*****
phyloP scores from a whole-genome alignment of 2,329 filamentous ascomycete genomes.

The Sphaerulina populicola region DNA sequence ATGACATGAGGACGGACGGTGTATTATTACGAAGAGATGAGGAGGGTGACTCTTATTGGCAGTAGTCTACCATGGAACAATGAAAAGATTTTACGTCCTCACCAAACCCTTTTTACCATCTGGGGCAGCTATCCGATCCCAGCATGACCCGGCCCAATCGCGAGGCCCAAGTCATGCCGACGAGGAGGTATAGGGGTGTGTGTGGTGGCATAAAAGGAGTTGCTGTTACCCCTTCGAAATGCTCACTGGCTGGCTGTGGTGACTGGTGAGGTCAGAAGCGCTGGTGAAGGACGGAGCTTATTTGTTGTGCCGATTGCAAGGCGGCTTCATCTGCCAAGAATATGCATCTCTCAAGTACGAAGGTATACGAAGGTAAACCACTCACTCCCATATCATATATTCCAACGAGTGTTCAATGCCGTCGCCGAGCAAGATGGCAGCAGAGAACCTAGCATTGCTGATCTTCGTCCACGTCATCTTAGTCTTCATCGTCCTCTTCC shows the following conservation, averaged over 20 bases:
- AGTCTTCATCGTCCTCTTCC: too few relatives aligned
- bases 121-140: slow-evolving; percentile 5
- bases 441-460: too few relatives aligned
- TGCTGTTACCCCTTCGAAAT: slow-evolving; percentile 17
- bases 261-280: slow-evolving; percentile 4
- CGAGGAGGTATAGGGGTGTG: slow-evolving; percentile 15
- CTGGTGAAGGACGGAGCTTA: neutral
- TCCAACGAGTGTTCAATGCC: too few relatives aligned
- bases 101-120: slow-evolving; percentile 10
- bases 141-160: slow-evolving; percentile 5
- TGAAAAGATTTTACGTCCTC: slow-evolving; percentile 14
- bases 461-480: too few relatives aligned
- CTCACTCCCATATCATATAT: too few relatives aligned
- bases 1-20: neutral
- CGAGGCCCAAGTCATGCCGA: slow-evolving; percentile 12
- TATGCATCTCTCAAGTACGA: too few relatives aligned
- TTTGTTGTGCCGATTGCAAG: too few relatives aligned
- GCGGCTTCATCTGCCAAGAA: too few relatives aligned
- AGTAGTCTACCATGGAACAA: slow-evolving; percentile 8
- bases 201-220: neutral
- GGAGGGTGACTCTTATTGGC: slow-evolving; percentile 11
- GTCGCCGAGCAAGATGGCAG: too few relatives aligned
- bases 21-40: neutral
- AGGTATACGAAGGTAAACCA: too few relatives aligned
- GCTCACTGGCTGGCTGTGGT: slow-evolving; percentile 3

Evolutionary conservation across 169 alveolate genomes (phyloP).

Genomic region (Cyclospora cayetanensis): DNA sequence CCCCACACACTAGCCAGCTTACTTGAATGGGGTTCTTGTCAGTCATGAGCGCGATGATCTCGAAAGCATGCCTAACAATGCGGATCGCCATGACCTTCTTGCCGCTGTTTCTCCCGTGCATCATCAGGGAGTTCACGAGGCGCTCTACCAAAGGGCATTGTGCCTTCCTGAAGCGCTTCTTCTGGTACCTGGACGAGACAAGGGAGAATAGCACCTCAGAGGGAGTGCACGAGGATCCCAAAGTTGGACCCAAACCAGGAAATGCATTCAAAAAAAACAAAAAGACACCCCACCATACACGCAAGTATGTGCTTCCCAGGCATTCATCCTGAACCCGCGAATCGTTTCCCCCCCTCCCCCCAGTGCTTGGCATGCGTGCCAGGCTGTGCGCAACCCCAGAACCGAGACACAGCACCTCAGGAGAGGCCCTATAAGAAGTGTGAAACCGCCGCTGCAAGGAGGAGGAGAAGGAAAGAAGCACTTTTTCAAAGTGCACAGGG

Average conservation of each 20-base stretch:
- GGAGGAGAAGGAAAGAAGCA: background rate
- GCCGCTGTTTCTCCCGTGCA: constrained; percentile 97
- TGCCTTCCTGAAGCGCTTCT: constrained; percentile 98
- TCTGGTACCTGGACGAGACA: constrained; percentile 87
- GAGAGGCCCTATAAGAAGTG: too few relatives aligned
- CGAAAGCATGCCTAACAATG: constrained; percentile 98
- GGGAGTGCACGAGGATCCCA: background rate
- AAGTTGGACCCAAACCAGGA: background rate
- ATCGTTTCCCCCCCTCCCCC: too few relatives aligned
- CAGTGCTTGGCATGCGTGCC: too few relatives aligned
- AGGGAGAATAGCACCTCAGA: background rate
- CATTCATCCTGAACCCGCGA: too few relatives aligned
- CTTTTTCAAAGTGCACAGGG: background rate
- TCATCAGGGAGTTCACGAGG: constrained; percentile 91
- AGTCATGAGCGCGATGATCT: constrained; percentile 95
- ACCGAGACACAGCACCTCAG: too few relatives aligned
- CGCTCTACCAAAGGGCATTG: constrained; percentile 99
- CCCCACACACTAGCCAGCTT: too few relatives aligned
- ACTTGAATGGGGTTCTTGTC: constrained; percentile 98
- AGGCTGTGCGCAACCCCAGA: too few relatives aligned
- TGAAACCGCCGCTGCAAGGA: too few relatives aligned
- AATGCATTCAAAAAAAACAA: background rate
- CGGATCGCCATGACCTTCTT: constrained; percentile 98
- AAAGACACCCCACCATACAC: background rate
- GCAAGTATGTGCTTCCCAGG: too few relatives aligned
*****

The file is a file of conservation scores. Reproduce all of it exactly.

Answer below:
phyloP scores from a whole-genome alignment of 2,329 filamentous ascomycete genomes.

The Sphaerulina populicola region DNA sequence ATGACATGAGGACGGACGGTGTATTATTACGAAGAGATGAGGAGGGTGACTCTTATTGGCAGTAGTCTACCATGGAACAATGAAAAGATTTTACGTCCTCACCAAACCCTTTTTACCATCTGGGGCAGCTATCCGATCCCAGCATGACCCGGCCCAATCGCGAGGCCCAAGTCATGCCGACGAGGAGGTATAGGGGTGTGTGTGGTGGCATAAAAGGAGTTGCTGTTACCCCTTCGAAATGCTCACTGGCTGGCTGTGGTGACTGGTGAGGTCAGAAGCGCTGGTGAAGGACGGAGCTTATTTGTTGTGCCGATTGCAAGGCGGCTTCATCTGCCAAGAATATGCATCTCTCAAGTACGAAGGTATACGAAGGTAAACCACTCACTCCCATATCATATATTCCAACGAGTGTTCAATGCCGTCGCCGAGCAAGATGGCAGCAGAGAACCTAGCATTGCTGATCTTCGTCCACGTCATCTTAGTCTTCATCGTCCTCTTCC shows the following conservation, averaged over 20 bases:
- AGTCTTCATCGTCCTCTTCC: too few relatives aligned
- bases 121-140: slow-evolving; percentile 5
- bases 441-460: too few relatives aligned
- TGCTGTTACCCCTTCGAAAT: slow-evolving; percentile 17
- bases 261-280: slow-evolving; percentile 4
- CGAGGAGGTATAGGGGTGTG: slow-evolving; percentile 15
- CTGGTGAAGGACGGAGCTTA: neutral
- TCCAACGAGTGTTCAATGCC: too few relatives aligned
- bases 101-120: slow-evolving; percentile 10
- bases 141-160: slow-evolving; percentile 5
- TGAAAAGATTTTACGTCCTC: slow-evolving; percentile 14
- bases 461-480: too few relatives aligned
- CTCACTCCCATATCATATAT: too few relatives aligned
- bases 1-20: neutral
- CGAGGCCCAAGTCATGCCGA: slow-evolving; percentile 12
- TATGCATCTCTCAAGTACGA: too few relatives aligned
- TTTGTTGTGCCGATTGCAAG: too few relatives aligned
- GCGGCTTCATCTGCCAAGAA: too few relatives aligned
- AGTAGTCTACCATGGAACAA: slow-evolving; percentile 8
- bases 201-220: neutral
- GGAGGGTGACTCTTATTGGC: slow-evolving; percentile 11
- GTCGCCGAGCAAGATGGCAG: too few relatives aligned
- bases 21-40: neutral
- AGGTATACGAAGGTAAACCA: too few relatives aligned
- GCTCACTGGCTGGCTGTGGT: slow-evolving; percentile 3

Evolutionary conservation across 169 alveolate genomes (phyloP).

Genomic region (Cyclospora cayetanensis): DNA sequence CCCCACACACTAGCCAGCTTACTTGAATGGGGTTCTTGTCAGTCATGAGCGCGATGATCTCGAAAGCATGCCTAACAATGCGGATCGCCATGACCTTCTTGCCGCTGTTTCTCCCGTGCATCATCAGGGAGTTCACGAGGCGCTCTACCAAAGGGCATTGTGCCTTCCTGAAGCGCTTCTTCTGGTACCTGGACGAGACAAGGGAGAATAGCACCTCAGAGGGAGTGCACGAGGATCCCAAAGTTGGACCCAAACCAGGAAATGCATTCAAAAAAAACAAAAAGACACCCCACCATACACGCAAGTATGTGCTTCCCAGGCATTCATCCTGAACCCGCGAATCGTTTCCCCCCCTCCCCCCAGTGCTTGGCATGCGTGCCAGGCTGTGCGCAACCCCAGAACCGAGACACAGCACCTCAGGAGAGGCCCTATAAGAAGTGTGAAACCGCCGCTGCAAGGAGGAGGAGAAGGAAAGAAGCACTTTTTCAAAGTGCACAGGG

Average conservation of each 20-base stretch:
- GGAGGAGAAGGAAAGAAGCA: background rate
- GCCGCTGTTTCTCCCGTGCA: constrained; percentile 97
- TGCCTTCCTGAAGCGCTTCT: constrained; percentile 98
- TCTGGTACCTGGACGAGACA: constrained; percentile 87
- GAGAGGCCCTATAAGAAGTG: too few relatives aligned
- CGAAAGCATGCCTAACAATG: constrained; percentile 98
- GGGAGTGCACGAGGATCCCA: background rate
- AAGTTGGACCCAAACCAGGA: background rate
- ATCGTTTCCCCCCCTCCCCC: too few relatives aligned
- CAGTGCTTGGCATGCGTGCC: too few relatives aligned
- AGGGAGAATAGCACCTCAGA: background rate
- CATTCATCCTGAACCCGCGA: too few relatives aligned
- CTTTTTCAAAGTGCACAGGG: background rate
- TCATCAGGGAGTTCACGAGG: constrained; percentile 91
- AGTCATGAGCGCGATGATCT: constrained; percentile 95
- ACCGAGACACAGCACCTCAG: too few relatives aligned
- CGCTCTACCAAAGGGCATTG: constrained; percentile 99
- CCCCACACACTAGCCAGCTT: too few relatives aligned
- ACTTGAATGGGGTTCTTGTC: constrained; percentile 98
- AGGCTGTGCGCAACCCCAGA: too few relatives aligned
- TGAAACCGCCGCTGCAAGGA: too few relatives aligned
- AATGCATTCAAAAAAAACAA: background rate
- CGGATCGCCATGACCTTCTT: constrained; percentile 98
- AAAGACACCCCACCATACAC: background rate
- GCAAGTATGTGCTTCCCAGG: too few relatives aligned